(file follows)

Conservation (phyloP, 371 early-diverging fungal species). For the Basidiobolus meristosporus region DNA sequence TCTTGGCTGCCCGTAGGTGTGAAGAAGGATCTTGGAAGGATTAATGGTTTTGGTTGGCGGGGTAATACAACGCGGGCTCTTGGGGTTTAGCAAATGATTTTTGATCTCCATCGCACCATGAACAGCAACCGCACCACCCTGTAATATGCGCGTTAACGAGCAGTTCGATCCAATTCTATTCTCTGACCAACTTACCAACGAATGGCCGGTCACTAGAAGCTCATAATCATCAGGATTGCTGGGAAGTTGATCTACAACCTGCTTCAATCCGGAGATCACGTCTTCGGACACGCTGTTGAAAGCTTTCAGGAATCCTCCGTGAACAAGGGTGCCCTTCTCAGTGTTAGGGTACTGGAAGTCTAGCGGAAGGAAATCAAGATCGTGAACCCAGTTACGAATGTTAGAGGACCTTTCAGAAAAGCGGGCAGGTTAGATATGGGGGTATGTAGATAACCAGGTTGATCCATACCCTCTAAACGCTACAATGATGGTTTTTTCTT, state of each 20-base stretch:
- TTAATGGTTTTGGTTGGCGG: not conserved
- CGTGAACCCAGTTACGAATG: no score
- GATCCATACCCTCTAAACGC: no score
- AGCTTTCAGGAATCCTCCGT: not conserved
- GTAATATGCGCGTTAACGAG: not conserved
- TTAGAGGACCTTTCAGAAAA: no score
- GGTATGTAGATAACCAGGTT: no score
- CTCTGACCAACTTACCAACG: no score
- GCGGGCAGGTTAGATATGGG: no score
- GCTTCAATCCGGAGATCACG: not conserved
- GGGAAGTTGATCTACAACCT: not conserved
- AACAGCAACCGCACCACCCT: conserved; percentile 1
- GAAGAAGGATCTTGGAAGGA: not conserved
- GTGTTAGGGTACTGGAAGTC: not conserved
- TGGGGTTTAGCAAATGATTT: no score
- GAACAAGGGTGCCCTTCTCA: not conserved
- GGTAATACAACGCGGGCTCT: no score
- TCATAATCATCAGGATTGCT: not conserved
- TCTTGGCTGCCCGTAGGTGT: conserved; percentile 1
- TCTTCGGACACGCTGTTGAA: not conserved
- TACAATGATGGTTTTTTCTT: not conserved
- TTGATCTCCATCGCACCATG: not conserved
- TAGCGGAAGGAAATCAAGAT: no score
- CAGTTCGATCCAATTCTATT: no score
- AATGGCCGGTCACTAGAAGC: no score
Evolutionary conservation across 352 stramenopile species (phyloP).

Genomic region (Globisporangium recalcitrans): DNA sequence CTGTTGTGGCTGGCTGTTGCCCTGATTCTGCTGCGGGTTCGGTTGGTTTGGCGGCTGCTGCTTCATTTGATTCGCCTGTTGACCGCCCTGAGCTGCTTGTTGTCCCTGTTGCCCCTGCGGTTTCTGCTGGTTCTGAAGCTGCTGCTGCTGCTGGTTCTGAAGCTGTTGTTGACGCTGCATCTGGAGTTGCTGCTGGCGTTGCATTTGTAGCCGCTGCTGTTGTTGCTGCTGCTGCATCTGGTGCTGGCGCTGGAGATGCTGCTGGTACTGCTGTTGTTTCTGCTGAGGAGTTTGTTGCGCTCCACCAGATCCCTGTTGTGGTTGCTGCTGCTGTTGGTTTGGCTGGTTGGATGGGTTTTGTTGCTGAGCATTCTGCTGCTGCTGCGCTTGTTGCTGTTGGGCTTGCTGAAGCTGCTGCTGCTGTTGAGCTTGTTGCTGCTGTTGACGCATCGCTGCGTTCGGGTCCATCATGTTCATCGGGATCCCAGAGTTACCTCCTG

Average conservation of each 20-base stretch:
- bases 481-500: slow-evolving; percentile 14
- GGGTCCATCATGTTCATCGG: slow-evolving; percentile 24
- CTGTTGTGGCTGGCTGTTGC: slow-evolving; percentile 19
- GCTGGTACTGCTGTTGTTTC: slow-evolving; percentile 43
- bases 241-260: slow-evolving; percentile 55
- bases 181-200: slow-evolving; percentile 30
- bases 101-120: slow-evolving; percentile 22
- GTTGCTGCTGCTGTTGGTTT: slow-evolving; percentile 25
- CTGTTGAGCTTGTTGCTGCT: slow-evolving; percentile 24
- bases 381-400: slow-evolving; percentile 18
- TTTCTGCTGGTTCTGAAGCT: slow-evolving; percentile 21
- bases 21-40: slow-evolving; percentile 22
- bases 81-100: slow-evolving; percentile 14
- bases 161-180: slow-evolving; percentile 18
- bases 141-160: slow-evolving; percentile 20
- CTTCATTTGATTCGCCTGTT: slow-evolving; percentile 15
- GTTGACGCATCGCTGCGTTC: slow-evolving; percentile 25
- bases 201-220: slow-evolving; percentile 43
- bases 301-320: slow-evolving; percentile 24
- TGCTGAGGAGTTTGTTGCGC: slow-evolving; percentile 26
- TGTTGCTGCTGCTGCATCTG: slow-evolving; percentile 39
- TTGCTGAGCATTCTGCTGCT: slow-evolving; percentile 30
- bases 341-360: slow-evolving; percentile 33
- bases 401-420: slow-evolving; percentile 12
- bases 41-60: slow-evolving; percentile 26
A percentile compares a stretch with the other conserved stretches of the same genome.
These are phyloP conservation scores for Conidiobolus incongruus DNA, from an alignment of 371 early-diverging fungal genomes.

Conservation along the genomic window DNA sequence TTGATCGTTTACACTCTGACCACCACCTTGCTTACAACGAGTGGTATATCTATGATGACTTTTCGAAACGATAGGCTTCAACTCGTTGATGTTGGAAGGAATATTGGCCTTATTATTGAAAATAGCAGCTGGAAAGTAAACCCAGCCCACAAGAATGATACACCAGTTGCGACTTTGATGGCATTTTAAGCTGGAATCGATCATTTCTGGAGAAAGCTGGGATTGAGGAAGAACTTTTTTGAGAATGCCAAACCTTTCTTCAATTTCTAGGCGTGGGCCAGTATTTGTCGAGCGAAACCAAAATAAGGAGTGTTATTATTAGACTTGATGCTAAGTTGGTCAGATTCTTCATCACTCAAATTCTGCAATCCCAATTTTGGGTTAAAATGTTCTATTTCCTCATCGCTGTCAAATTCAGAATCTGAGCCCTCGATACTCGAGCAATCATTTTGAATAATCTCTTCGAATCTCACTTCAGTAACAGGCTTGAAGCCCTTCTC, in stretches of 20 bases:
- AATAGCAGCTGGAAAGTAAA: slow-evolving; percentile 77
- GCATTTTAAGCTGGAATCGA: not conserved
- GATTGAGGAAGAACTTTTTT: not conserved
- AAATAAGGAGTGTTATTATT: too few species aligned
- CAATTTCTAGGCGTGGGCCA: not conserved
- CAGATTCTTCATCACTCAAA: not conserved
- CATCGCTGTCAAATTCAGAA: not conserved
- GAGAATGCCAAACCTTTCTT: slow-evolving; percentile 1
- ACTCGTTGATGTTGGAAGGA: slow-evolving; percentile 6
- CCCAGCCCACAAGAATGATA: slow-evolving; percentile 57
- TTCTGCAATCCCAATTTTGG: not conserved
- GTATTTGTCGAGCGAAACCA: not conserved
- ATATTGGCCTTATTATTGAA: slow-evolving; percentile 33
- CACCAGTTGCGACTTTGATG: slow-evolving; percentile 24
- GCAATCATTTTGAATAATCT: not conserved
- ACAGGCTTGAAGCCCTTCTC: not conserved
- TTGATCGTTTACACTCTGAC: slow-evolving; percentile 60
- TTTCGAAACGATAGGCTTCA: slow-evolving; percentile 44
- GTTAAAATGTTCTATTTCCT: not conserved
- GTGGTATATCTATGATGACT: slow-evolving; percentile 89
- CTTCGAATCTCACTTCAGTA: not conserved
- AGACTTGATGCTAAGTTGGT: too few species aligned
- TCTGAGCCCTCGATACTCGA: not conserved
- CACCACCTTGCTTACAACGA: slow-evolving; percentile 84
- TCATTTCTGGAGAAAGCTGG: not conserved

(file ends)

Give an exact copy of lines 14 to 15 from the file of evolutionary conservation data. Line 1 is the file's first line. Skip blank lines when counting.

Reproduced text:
- GAAGAAGGATCTTGGAAGGA: not conserved
- GTGTTAGGGTACTGGAAGTC: not conserved